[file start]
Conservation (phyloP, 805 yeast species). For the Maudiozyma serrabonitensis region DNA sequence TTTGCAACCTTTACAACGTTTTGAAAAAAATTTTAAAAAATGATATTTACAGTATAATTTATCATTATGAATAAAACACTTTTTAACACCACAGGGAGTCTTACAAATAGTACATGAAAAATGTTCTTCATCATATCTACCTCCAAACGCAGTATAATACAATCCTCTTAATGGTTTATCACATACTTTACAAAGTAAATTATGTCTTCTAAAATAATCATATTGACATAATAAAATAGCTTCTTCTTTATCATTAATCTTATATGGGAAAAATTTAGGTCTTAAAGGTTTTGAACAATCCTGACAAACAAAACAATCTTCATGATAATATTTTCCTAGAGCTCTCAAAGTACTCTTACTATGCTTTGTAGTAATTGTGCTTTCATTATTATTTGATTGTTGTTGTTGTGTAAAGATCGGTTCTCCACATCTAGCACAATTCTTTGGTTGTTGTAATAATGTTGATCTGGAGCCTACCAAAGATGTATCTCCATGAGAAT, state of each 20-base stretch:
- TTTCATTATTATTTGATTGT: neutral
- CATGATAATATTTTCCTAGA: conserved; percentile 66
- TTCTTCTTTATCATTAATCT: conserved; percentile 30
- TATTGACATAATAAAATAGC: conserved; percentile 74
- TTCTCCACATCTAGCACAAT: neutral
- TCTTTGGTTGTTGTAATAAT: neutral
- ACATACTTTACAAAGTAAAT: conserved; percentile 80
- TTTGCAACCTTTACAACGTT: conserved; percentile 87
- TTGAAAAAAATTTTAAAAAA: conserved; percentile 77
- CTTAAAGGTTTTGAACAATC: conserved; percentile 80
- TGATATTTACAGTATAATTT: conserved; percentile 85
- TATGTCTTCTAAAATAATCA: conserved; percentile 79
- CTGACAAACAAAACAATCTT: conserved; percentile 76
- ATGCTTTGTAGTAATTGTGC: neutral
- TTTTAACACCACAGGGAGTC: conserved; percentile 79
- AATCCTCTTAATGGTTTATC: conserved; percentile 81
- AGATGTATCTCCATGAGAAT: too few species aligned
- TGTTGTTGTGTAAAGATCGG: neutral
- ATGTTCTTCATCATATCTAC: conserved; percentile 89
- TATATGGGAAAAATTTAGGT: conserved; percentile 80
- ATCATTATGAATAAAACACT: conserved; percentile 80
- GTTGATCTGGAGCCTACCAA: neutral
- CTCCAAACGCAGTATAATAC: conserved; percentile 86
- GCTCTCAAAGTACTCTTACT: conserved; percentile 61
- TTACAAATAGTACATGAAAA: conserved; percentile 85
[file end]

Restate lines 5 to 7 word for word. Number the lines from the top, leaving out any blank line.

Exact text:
- TATTGACATAATAAAATAGC: conserved; percentile 74
- TTCTCCACATCTAGCACAAT: neutral
- TCTTTGGTTGTTGTAATAAT: neutral